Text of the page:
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Golden v. State Military Department

United States District Court, E.D. California

August 1, 2016



         Having reviewed the allegations of the complaint and the parties’ briefing, the court orders as follows:[1]

         The complaint includes one claim, for wrongful death, asserted against all of the defendants. To state a claim for wrongful death, plaintiff must allege (1) the defendants were negligent or did some other wrongful act, (2) this negligence or wrongful act caused the death, and (3) she suffered a pecuniary loss as a result. Quiroz v. Seventh Ave. Ctr., 140 Cal.App.4th 1256, 1263 (2006).

         A surviving heir may bring a wrongful death claim after a suicide. Tate v. Canonica, 180 Cal.App. 2d 898');">180 Cal.App. 2d 898, 909 (1960). First, a plaintiff may succeed by alleging that the “defendant intended, by his conduct, to cause serious mental distress or serious physical suffering” and that the defendant’s conduct in fact caused this distress or suffering, which was “a substantial factor in bringing about the suicide.” Id. (citation and quotation marks omitted); accord, e.g., Nally v. Grace Cmty. Church, 47 Cal.3d 278, 301 (1988). Second, a defendant may also be liable if he or she negligently causes a person to suffer from a mental illness, leading to “an uncontrollable impulse to commit suicide.” Tate, 180 Cal.App. 2d at 915; accord, e.g., Walsh v. Tehachapi Unified Sch. Dist., 997 F.Supp.2d 1071, 1079 (E.D. Cal. 2014).

         Ms. Golden’s factual allegations are too shallow to support her case. They do not allow a reasonable inference that the defendants’ wrongful acts were outrageous and a substantial factor in bringing about the suicide, let alone that the defendants meant to cause Mr. Golden serious emotional distress or serious physical suffering. She alleges generally that the defendants “harassed” Mr. Golden, demoted him, deprived him of responsibilities, and made false claims against him in retaliation for his disclosures. Compl. ¶ 17, ECF No. 1-1. Neither is it plausible on these allegations that the defendants caused Mr. Golden to suffer from a mental illness. She alleges his post-traumatic stress disorder predated his employment. Id. ¶ 2. Finally, she does not specify which defendants were responsible for which wrongful conduct, a critical omission in light of the fact that three defendants originally named in this case have since been voluntarily dismissed. The court cannot draw a reasonable inference that the remaining defendants are liable. See Ashcroft v. Iqbal, 556 U.S. 662, 678 (2009).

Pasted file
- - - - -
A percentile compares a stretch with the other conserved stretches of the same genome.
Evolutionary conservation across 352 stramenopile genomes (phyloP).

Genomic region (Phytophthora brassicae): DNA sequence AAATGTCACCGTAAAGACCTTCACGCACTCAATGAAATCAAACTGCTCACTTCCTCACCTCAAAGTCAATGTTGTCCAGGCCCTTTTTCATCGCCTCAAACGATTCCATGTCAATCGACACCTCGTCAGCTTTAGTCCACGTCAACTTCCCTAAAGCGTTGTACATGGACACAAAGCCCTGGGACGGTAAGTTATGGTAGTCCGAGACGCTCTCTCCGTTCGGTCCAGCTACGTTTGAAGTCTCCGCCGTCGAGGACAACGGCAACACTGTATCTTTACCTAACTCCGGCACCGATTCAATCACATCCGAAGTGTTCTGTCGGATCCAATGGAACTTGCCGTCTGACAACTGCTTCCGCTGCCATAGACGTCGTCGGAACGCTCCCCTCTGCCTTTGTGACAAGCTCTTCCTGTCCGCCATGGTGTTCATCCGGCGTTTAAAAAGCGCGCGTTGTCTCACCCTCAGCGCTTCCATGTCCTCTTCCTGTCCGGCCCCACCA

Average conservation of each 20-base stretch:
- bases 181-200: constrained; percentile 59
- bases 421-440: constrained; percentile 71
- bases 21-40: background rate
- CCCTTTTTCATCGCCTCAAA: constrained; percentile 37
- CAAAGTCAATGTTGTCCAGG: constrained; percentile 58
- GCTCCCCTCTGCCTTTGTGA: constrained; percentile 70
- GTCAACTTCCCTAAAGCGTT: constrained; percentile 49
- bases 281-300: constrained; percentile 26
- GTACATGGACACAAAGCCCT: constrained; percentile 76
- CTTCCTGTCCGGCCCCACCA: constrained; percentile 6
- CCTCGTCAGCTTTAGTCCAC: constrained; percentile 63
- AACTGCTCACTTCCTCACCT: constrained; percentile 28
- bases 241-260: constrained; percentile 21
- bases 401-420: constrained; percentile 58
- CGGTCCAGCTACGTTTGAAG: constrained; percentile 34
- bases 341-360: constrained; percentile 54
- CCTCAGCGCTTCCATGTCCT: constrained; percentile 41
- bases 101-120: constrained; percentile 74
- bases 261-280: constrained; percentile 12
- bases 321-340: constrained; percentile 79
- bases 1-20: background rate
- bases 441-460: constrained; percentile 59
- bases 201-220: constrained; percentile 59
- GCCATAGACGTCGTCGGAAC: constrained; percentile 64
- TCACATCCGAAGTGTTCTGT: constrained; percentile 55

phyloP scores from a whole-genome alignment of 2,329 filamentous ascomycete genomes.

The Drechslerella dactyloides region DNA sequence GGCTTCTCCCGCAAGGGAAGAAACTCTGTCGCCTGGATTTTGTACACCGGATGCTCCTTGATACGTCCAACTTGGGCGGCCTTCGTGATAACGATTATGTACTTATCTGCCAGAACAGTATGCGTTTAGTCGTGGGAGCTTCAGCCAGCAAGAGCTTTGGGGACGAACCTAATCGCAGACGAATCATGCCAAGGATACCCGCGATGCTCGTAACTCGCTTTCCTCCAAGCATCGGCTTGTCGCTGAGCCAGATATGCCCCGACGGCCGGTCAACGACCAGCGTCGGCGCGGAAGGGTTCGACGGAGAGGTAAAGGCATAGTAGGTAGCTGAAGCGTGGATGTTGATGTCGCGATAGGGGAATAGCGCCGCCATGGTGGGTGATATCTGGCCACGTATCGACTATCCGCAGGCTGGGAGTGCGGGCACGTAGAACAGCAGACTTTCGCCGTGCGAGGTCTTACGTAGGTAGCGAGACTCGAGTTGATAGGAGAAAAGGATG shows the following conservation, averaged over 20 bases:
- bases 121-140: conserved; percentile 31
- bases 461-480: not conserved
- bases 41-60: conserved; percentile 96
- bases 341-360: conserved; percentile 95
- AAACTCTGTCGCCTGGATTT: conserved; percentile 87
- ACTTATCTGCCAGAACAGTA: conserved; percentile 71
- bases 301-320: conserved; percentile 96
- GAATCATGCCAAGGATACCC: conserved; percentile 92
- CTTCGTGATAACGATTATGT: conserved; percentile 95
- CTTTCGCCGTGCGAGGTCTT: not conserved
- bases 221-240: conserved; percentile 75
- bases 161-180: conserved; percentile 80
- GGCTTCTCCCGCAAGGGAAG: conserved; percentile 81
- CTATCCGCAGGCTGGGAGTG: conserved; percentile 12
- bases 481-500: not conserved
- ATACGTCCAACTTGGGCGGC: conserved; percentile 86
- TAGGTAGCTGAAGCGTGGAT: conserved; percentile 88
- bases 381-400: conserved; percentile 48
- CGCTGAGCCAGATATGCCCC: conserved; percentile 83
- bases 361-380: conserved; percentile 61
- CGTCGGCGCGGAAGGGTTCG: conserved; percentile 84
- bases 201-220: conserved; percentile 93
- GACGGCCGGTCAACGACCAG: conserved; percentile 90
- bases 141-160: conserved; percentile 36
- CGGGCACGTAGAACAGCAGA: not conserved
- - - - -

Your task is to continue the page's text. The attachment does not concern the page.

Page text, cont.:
The complaint is therefore dismissed with leave to amend. See Chudacoff v. Univ. Med. Ctr. of S. Nev., 649 F.3d 1143, 1152 (9th Cir. 2011) (“Leave to amend . . . should be freely given” absent “bad faith, undue delay, futility, or undue prejudice to the opposing party.” (citations, alterations, and quotation marks omitted)); Cafasso, U.S. ex rel. v. Gen. Dynamics C4 Sys., Inc., 637 F.3d 1047, 1058 (9th Cir. 2011) (“[W]hen a viable case may be pled, a district court should freely grant leave to amend.”).

         Here, a viable claim can likely be presented because “public entities are generally liable for injuries caused by the negligence of their employees acting in the scope of their employment.” Hayes v. Cty. of San Diego, 57 Cal.4th 622, 629 (2013) (citing Cal. Gov’t Code § 815.2). And an individual public employee is liable “for injury caused by his act or omission to the same extent as a private person.” Cal. Gov’t Code § 820(a). The court also cannot find at this early stage that the individual defendants owed and breached no duty of care. See Mem. P. & A. at 17-18.

         The defendants ask the court to limit any amendment to claims not founded on statutes cited in Ms. Golden’s complaint. Although the court recognizes the generalized, legal nature of the defendants’ arguments, it declines to impose this limitation without a more complete understanding of Ms. Golden’s theory of the case and adequate factual allegations. She and her counsel are nonetheless reminded of their obligations under Federal Rule of Civil Procedure 11(b) and are instructed to consider the citations offered in the defendants’ current briefing. The parties are also referred to the provisions of this court’s standing order regarding efforts to meet and confer in advance of any motion. See Standing Order at 4, ECF No. 3-1.

         The motion to dismiss is granted with leave to amend. An amended complaint shall be filed, if at all, within twenty-one days of the date this order is filed.



[1] In an effort to streamline resolution of motions to dismiss in cases where the parties have counsel, when the court is granting leave to amend it is adopting a shortened form of order ...

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